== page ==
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If you’ve seen our previous shows on the dark web you should now know what you can
find there and how to find it.
As you know the dark web can be accessed through what’s called the Tor browser.
Once you are in you should have complete anonymity, meaning no one can track your IP address.
What kinds of things can you find there?
Well, as you also likely know the dark web is full of people selling illegal things such
as drugs, but there have also been reports of people even hiring hitmen through the dark
People might also just go there to talk to other people about their illness, their strange
habits, their darkest secrets.
Today we are going to unravel something a little more mysterious, in this episode of
the Infographics Show, Can You Really Order A Mystery Box from The Dark Web?
Let’s first explain a phenomenon known as “unboxing” as not all of you follow the
Around a decade ago people would appear on YouTube literally taking things out of boxes.
This might be just people unboxing tech products, and then explaining how that product works,
reviewing it, playing around with it.
This became such a hit that companies would soon start doing their own unboxing videos
or sending their products to popular channels to be unboxed.
It’s not all about How To videos, though.
One of the most popular channels is Ryan’s Toy Review, in which a 7-year old kid opens
Simple perhaps, but Forbes reported that this channel made in the region of $11 million
We bet you wish you’d have come up with that concept and perhaps hired your But for
some people the thought of watching people take things out of boxes and talk about what’s
inside is quite dull.
But what if what was inside the box was a little more exciting than an iPhone iteration
or a miniature plastic Tyrannosaurus Rex made in China.
That’s where today’s focus comes in.
You see, a new trend is people allegedly ordering mystery boxes from the dark web and then opening
them up on YouTube or other video platforms.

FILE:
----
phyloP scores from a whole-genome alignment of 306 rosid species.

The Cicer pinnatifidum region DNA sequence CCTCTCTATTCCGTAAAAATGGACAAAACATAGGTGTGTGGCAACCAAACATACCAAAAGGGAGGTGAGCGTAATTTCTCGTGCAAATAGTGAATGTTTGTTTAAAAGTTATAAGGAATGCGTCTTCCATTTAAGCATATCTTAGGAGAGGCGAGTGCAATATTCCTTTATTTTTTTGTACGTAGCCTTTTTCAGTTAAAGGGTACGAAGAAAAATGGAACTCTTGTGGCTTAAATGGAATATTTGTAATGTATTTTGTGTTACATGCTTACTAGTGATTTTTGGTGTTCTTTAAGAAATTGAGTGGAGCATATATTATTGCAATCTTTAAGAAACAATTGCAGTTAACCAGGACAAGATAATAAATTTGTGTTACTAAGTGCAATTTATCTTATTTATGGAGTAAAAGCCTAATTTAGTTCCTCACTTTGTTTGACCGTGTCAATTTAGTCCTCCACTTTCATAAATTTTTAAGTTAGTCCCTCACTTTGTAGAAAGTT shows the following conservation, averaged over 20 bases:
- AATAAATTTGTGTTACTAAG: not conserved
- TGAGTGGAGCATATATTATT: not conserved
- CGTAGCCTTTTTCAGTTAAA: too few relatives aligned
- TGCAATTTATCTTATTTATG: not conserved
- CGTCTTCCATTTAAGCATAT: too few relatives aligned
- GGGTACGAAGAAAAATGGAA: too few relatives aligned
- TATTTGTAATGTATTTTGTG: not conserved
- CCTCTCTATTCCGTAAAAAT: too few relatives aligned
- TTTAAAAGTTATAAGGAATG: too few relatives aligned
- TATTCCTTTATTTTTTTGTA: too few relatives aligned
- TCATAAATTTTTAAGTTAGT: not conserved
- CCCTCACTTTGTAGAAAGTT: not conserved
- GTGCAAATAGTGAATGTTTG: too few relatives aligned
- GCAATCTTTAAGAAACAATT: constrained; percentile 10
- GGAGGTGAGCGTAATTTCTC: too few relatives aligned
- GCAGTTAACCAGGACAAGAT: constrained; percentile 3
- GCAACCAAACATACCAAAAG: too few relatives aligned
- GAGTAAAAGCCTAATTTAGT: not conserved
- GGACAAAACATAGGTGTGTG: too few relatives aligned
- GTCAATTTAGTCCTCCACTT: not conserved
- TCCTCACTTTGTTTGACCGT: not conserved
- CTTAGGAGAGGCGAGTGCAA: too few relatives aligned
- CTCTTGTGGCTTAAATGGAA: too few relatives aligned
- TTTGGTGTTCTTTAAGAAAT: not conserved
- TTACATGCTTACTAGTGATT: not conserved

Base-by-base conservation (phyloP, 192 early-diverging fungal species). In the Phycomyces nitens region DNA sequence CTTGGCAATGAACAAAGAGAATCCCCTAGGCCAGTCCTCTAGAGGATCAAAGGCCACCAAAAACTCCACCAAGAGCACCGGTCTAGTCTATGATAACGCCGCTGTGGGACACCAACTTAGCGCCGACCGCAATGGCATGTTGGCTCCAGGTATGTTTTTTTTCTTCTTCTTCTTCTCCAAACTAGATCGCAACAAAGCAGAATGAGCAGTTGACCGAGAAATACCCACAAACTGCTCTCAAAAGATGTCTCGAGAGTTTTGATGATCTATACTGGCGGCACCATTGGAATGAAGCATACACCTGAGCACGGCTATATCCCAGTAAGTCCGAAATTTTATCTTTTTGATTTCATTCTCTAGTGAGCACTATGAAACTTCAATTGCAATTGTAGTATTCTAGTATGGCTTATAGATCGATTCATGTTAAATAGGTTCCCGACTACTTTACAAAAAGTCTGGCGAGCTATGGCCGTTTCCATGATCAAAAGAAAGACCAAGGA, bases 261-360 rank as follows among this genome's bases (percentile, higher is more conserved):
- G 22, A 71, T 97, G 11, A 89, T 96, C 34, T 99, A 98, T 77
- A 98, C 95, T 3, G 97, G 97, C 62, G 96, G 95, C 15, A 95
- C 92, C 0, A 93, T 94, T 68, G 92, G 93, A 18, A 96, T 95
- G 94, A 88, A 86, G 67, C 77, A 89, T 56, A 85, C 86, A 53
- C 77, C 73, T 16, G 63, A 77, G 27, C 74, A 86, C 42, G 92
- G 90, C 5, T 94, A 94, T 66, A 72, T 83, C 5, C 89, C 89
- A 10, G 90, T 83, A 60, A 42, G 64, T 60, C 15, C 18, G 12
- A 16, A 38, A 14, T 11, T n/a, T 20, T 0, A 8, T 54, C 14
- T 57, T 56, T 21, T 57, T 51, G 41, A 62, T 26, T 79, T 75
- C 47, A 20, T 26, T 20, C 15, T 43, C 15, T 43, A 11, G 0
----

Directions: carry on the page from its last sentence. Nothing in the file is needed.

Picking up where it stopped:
As you can imagine, what’s inside is generally not suitable for 7-year olds and often doesn’t
come with a digital personal assistant.
The media tells us that in 2018 hundreds of YouTubers have been unboxing stuff they bought
in marketplaces on the dark web and millions of people have been tuning in.
Just search for this on YouTube and you can find lots of videos, mostly containing young
men expressing their shock while taking things out of boxes.
“Oh my God, there’s blood on it”, one man says in one particular video while a car
baby chair is being taken out of the box.
The question is, how real is all this?
Could you not just set that up from your own home, using ketchup-bloodied props or bags
of baking soda you’d bought from the brightly lit supermarket?
The Australian media tells us that indeed people anonymously sell these boxes on the
dark web and they go for anything from one hundred to one thousand dollars.
Those boxes have included girl’s backpacks, bloodied screwdrivers, and at times they have
even been empty.
In another video on YouTube one unboxer finds a note that reads, “Dear Friend.
Life is a mystery — a very, very dirty mystery at times you never know what you are touching
or what you are leaving behind.”
He is then told to wear gloves while he opens the box and he subsequently takes out the